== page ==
Why some people have severe COVID-19, while others have no symptoms

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In a new study from Newcastle University and elsewhere, researchers found differences in the immune response to COVID-19 between people with no symptoms and those suffering a more serious reaction to the virus.

They found raised levels of specific immune cells in asymptomatic people. They also showed people with more serious symptoms had lost these protective cell types, but gained inflammatory cells.

These differences in the immune response could help explain serious lung inflammation and blood clotting symptoms and could be used to identify potential targets for developing therapies.

So far, the COVID-19 global pandemic has caused millions of deaths and many more infections worldwide. Symptoms vary widely in severity and can range from a mild cough to severe respiratory distress, blood clots and organ failure.

In the study, the team examined how different immune cells responded to the infection. They analyzed blood from 130 people with COVID-19.

They found differences in multiple types of immune cells that are involved in the body’s response to COVID-19.

In those with no symptoms, the team found increased levels of B cells that produce antibodies that are found in mucus passages, such as the nose. These antibodies may be one of first lines of defense in COVID-19.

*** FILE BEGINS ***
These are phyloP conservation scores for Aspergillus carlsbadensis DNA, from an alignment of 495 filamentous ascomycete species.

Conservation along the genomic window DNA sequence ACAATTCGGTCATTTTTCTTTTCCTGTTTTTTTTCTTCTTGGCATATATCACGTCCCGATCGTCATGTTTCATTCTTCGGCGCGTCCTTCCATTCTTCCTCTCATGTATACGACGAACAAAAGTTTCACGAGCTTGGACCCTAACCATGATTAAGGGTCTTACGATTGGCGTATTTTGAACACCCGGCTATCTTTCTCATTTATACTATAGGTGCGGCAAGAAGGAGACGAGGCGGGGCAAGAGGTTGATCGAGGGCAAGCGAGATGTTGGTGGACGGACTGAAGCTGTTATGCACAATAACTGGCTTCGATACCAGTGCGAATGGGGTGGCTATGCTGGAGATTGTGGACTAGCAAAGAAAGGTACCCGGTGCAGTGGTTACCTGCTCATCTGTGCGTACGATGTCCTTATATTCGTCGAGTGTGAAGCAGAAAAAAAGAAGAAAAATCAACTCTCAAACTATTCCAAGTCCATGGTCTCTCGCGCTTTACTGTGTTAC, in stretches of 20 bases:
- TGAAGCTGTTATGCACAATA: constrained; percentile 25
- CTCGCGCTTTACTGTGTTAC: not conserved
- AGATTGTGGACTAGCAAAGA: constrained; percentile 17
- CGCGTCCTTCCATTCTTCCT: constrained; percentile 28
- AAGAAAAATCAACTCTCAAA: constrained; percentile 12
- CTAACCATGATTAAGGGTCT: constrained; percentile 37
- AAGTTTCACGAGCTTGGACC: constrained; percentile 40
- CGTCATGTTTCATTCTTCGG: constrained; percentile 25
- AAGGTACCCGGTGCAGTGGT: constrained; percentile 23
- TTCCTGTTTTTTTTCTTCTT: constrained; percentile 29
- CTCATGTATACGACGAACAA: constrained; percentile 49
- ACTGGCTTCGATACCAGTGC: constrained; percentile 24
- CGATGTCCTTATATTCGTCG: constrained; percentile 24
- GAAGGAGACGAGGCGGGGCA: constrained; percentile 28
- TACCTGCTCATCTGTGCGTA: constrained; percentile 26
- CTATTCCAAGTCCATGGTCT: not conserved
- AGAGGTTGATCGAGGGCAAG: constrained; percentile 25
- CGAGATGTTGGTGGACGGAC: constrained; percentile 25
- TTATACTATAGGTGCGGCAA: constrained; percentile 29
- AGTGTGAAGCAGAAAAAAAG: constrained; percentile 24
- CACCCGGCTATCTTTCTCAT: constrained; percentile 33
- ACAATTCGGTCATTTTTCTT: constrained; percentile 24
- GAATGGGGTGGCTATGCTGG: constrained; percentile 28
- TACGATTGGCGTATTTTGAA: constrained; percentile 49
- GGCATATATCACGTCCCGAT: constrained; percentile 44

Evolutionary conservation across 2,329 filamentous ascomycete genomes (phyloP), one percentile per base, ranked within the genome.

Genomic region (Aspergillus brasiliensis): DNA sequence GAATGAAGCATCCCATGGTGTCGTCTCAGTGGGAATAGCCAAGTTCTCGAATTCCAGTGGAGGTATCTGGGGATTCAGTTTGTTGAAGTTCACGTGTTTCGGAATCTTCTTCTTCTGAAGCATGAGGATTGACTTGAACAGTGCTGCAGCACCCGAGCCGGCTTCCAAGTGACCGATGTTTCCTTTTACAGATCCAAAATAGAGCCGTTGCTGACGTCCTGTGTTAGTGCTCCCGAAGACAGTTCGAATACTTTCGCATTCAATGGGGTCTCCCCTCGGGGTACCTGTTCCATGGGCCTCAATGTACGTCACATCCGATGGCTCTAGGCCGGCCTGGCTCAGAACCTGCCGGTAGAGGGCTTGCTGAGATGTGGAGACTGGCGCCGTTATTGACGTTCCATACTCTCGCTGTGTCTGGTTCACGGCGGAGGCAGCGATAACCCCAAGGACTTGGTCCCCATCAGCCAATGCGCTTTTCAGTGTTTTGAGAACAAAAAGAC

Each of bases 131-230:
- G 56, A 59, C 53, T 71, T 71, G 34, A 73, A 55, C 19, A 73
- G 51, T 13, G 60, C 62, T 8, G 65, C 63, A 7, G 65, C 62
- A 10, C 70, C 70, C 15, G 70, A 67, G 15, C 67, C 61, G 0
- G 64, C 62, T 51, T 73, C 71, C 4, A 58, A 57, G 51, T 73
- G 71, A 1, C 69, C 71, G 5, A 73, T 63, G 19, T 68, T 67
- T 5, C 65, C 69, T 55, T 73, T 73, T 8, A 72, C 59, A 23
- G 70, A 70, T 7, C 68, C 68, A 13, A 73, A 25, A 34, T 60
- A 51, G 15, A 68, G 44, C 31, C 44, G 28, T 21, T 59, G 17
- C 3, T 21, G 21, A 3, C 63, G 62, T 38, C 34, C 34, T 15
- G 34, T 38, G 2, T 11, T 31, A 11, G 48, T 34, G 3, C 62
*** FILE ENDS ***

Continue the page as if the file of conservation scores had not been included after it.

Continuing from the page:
However, these protective B cells were missing in people with serious symptoms, indicating the importance of an effective antibody-associated immune response at the nose and other mucus passages.

The team discovered that whereas patients with mild to moderate symptoms, had high levels of B cells and helper T-cells, which help fight infection, those with serious symptoms had lost many of these immune cells.

In contrast, people with more serious symptoms had an uncontrolled increase in monocytes and killer T-cells, high levels of which can lead to lung inflammation. Those with the severe disease also had raised levels of platelet-producing cells, which help the blood to clot.

The findings could also explain symptoms such as lung inflammation and blood clots. They also give a molecular explanation for how COVID-19 could cause an increased risk of blood clotting and inflammation in the lungs, which can lead to the patient needing a ventilator.

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The study is published in Nature Medicine. One author of the study is Professor Muzlifah Haniffa.

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